in the air


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in the air

In one's and/or others' awareness; evident in the immediate surroundings. There was a buzz in the air at the festival, and it was all due to the return of the legendary bluesman. Pumpkins, apple cider, falling leaves. Fall is in the air!
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in the air

Fig. everywhere; all about. There is such a feeling of joy in the air. We felt a sense of tension in the air.
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in the air

In addition to the following idiom, also see castles in the air; leave hanging (in the air); nose in the air; up in the air.

in the air

1. In circulation, in people's thoughts. For example, There's a rumor in the air that they're closing, or Christmas is in the air. [Second half of 1800s] Also see in the wind.
2. See up in the air. [Mid-1700s]
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in the air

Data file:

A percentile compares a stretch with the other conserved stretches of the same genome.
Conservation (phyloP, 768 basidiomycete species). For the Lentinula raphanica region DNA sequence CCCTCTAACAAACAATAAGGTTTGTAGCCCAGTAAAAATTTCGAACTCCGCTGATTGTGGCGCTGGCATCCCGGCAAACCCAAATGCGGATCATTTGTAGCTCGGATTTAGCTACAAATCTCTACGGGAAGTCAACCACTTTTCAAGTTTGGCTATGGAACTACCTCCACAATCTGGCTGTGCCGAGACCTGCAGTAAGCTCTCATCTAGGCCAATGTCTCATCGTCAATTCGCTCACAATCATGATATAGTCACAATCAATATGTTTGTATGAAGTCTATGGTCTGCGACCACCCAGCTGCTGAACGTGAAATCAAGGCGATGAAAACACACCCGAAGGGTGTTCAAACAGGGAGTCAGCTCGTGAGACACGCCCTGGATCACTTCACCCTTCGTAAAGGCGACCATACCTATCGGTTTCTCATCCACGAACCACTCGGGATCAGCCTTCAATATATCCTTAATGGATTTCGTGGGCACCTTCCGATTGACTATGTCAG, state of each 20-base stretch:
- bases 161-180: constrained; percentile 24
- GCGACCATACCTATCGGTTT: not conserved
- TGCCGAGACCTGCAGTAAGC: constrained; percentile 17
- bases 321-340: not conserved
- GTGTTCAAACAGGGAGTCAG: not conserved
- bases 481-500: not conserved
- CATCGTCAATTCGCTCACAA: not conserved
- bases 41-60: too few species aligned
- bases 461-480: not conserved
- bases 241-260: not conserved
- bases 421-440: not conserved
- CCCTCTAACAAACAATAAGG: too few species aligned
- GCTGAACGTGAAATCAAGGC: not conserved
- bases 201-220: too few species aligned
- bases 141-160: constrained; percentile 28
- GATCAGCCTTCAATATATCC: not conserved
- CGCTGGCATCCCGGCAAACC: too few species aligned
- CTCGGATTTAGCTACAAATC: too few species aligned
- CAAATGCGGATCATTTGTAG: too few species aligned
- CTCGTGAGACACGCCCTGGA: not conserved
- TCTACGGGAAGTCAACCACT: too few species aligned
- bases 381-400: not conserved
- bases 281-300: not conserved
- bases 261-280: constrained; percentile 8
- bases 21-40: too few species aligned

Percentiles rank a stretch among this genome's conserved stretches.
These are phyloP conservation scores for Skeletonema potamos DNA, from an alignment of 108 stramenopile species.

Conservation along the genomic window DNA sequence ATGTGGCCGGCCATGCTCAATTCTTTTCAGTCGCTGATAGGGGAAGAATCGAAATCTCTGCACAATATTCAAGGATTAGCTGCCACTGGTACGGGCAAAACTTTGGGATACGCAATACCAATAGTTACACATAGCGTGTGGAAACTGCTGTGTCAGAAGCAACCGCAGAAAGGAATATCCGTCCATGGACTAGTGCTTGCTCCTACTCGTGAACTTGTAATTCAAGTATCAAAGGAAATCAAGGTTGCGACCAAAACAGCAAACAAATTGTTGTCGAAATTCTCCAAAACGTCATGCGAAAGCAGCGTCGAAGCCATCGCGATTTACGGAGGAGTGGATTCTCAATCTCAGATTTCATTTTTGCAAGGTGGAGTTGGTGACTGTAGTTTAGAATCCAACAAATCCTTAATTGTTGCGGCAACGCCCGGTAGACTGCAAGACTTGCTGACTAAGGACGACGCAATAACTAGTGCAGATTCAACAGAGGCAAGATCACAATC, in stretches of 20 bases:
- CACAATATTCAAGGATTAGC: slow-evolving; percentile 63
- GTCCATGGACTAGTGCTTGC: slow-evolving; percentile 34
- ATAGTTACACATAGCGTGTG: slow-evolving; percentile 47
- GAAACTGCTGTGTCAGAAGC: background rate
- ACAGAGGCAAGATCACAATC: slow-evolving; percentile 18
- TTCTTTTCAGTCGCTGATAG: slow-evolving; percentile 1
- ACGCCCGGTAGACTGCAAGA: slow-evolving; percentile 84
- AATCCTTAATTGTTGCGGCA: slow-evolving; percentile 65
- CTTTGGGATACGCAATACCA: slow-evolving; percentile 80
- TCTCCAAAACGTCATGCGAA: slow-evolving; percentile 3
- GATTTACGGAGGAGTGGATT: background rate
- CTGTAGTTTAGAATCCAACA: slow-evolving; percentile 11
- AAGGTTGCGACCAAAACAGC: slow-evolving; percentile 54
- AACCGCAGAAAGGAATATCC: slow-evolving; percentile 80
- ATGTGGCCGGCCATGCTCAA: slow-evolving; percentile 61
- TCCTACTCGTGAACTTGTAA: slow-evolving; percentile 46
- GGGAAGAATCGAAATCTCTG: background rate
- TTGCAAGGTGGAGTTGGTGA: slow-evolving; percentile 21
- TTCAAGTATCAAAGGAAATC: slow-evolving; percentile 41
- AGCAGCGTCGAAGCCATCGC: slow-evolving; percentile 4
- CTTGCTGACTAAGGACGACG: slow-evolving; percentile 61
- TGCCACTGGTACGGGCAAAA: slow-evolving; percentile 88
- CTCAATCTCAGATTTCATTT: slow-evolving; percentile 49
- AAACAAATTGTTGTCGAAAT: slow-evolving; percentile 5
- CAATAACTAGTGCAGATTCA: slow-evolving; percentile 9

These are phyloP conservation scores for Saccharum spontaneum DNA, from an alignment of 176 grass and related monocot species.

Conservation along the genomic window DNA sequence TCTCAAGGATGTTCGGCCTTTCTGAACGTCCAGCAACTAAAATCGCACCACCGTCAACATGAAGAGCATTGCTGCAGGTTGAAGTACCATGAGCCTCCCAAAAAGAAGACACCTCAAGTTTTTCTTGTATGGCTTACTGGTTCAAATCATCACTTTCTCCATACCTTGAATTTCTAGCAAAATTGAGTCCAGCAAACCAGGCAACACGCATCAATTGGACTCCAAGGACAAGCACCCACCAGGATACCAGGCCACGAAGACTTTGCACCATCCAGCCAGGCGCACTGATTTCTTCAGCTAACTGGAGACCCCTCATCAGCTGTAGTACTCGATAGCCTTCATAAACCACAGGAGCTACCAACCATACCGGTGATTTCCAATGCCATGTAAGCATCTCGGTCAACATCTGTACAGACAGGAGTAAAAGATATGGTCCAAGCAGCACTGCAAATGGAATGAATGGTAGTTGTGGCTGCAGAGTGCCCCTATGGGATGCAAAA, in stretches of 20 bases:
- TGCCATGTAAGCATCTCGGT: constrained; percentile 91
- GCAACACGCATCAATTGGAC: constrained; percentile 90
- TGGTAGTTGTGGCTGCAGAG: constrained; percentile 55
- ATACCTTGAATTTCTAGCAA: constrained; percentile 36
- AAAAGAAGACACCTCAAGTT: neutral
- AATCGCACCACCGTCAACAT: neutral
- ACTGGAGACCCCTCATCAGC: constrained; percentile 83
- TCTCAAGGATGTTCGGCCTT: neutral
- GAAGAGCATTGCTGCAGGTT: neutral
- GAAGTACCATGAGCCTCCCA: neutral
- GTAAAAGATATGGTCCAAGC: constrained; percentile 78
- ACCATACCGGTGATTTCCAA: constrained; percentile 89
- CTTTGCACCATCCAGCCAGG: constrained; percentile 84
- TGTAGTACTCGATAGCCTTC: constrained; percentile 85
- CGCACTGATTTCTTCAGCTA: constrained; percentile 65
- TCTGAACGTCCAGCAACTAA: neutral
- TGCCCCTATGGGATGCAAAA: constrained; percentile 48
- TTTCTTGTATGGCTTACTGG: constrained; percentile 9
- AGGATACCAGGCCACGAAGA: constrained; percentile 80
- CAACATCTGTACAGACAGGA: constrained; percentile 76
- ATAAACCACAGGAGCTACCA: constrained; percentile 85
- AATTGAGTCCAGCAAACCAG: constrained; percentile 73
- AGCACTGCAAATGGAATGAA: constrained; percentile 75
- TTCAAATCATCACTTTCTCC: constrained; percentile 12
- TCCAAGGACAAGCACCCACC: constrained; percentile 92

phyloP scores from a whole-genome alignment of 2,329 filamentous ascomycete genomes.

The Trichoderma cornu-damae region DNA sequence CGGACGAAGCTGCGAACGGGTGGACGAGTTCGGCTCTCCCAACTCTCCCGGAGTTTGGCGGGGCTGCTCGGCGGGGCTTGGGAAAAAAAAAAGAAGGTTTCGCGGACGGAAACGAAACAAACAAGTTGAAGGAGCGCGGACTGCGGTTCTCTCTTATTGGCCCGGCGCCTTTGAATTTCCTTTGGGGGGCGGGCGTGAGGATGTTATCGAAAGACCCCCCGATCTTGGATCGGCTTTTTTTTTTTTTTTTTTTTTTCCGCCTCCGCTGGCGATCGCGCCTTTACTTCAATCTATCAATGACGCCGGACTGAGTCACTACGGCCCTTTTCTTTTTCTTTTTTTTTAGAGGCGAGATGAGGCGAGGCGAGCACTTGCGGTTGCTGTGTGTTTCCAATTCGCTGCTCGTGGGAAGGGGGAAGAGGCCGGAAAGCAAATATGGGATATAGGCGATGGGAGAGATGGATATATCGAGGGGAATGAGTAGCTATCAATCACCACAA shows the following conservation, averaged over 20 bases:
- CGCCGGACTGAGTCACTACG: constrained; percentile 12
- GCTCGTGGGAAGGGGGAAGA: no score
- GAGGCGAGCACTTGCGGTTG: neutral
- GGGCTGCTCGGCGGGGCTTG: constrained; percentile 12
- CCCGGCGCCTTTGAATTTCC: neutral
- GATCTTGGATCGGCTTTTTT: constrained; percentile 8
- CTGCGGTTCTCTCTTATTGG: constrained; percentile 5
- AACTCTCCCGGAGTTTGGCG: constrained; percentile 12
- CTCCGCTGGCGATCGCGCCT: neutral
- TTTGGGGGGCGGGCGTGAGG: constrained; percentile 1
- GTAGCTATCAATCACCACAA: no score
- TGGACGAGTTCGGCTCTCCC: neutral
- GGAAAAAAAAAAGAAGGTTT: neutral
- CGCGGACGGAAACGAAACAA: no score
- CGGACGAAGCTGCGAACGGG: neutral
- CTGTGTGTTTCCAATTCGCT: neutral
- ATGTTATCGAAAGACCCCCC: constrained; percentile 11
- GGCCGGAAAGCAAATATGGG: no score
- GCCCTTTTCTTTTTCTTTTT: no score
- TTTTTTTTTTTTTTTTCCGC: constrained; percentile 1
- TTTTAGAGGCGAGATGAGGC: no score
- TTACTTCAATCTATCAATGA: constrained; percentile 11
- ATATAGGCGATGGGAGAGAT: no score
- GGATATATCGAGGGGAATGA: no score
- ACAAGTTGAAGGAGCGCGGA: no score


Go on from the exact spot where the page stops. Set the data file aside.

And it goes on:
COMMON If something such as a change, idea, or feeling is in the air, people are aware of it or think it is going to happen even though it is not talked about directly. I might never have said `Yes', if it hadn't been for the sense that political change was in the air. Great excitement was in the air that week in London. As the band plays, and with romance in the air, Mr. Li recalls how he came to Panzhihua.
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(up) in the ˈair

(of plans, etc.) uncertain; not yet decided: Our plans for the summer are still very much up in the air.At the end of the meeting, the matter was left in the air.
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in the ˈair

(of an idea, a feeling, a piece of information, etc.) felt by a number of people to exist or to be happening: Spring is in the air.There was a strong feeling of excitement in the air.
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in the air

Abroad; prevalent: Excitement was in the air.
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